3. Firm No to Extremism: The one thing the Indian voter has given a thumbs down to is extremist policies, whether these relate to BJP in terms of communal politics or the Left in terms of its ideology. Chandan Mitra of the BJP itself conceded that pulling in Narendra Modi in the middle of the campaign may have been a mistake as his acceptability outside Gujarat remains limited. The speculation that Modi could be projected as next in line to Advani as the prime ministerial candidate may have damaged BJP’s prospects. Varun Gandhi’s controversial comments also left a bad taste with many, even though it made him a hero in his own constituency. In this regard, Atal Bihari Vajpayee was sorely missed. Besides, there was a spate of attack on Christians in BJP-ruled states. This could have consolidated the minority vote firmly in UPA’s favour. The Left has also suffered major reverses. Not only has West Bengal given them a severe drubbing, Kerala has handed them quite the same treatment. Their intransigent stand on the nuclear deal and Prakash Karat’s severe take on the PM are both factors that have worked against them, besides local issues like Nandigram. 4. Youth Factor: Rahul Gandhi has to be handed the credit for a major wave of the youth vote in favour of the Congress. His work in Uttar Pradesh has finally begun to show results. His bold decision to go it alone in the state that returns the maximum number of MPs has paid rich dividends, as Congress has once again emerged as a force to reckon with in the state after a long hiatus. Personality wise too Rahul came across as someone who is honest and someone who genuinely wants to take India forward. His stellar speech in Parliament about taking all Indians along as well as his Discovery of India tours in which he criss-crossed this vast land, all helped enthuse the youth Congress and grassroots cadre. 5. Allies: Sonia Gandhi has matured as a politician beyond measure. She managed to keep most of the party’s allies in good humour. Her deft handling has worked wonders even with those regional satraps, who were drifting away from the Congress. Both Lalu and Paswan developed major differences with the party ahead of polls on seat sharing, but continued to say that they would stay in the UPA fold if Sonia so desired. On the other hand, the NDA not only lost BJD, which has performed well in Orissa, but others like Nitish Kumar started singing different tunes just ahead of D-day. Despite negotiations, it could also not win over new allies like BSP’s Mayawati or Amma in Tamil Nadu.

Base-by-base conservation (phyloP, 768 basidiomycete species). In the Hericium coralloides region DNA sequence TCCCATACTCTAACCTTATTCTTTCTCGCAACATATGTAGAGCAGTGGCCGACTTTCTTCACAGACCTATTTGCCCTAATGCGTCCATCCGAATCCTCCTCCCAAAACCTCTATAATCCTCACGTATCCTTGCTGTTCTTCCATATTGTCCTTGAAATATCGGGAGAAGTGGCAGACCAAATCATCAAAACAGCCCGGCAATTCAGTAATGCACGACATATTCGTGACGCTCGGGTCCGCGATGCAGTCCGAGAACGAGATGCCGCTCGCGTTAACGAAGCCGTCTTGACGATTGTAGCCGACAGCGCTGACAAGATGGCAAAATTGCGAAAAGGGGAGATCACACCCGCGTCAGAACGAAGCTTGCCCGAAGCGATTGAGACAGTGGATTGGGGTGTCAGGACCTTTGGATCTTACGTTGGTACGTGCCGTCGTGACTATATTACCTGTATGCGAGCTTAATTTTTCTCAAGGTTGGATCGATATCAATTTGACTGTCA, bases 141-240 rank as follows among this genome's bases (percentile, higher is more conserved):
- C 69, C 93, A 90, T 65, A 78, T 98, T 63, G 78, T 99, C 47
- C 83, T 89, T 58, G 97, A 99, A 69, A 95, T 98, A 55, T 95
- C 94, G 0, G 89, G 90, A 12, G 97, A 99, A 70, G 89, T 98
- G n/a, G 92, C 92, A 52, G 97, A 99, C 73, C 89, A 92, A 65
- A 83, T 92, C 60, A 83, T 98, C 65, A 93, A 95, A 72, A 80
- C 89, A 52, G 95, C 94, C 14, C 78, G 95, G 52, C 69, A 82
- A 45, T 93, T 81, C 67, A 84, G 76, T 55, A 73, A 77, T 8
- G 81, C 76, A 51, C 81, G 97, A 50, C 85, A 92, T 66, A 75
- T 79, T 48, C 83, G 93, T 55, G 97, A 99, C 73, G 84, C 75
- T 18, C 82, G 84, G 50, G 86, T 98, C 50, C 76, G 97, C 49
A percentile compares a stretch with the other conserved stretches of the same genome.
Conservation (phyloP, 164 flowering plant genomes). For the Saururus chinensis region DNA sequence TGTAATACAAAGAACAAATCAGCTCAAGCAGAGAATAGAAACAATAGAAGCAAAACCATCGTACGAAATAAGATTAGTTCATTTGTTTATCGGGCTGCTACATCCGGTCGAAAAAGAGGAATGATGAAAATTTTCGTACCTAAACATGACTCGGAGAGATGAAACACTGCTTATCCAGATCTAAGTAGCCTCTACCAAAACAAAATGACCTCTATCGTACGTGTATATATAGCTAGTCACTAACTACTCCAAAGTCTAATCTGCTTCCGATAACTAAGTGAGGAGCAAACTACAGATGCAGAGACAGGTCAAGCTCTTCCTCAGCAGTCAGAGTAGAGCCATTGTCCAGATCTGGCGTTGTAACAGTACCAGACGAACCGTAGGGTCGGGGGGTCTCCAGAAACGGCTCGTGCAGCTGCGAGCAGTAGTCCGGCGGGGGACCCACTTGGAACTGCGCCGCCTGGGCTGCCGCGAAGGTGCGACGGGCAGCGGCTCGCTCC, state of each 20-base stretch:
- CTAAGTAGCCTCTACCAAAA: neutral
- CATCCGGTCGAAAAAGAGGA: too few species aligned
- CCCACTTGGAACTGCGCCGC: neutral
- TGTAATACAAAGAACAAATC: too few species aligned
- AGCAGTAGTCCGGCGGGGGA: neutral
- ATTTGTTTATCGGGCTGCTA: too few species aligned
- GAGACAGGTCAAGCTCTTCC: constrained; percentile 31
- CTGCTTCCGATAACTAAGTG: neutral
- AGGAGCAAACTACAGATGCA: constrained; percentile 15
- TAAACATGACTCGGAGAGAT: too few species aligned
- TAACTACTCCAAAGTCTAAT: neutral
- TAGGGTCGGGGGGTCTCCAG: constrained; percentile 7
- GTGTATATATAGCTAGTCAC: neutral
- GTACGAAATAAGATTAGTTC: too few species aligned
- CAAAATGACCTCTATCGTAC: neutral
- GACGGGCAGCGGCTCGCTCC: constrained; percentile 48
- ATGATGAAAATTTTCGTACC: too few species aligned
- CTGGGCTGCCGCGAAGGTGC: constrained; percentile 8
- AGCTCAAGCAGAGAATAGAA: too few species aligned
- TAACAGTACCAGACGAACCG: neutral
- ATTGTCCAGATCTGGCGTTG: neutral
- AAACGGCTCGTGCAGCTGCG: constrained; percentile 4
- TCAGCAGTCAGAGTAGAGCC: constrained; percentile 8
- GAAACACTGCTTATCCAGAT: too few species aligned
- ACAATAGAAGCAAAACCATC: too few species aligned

The dye was thus cast. Congress came out trumps.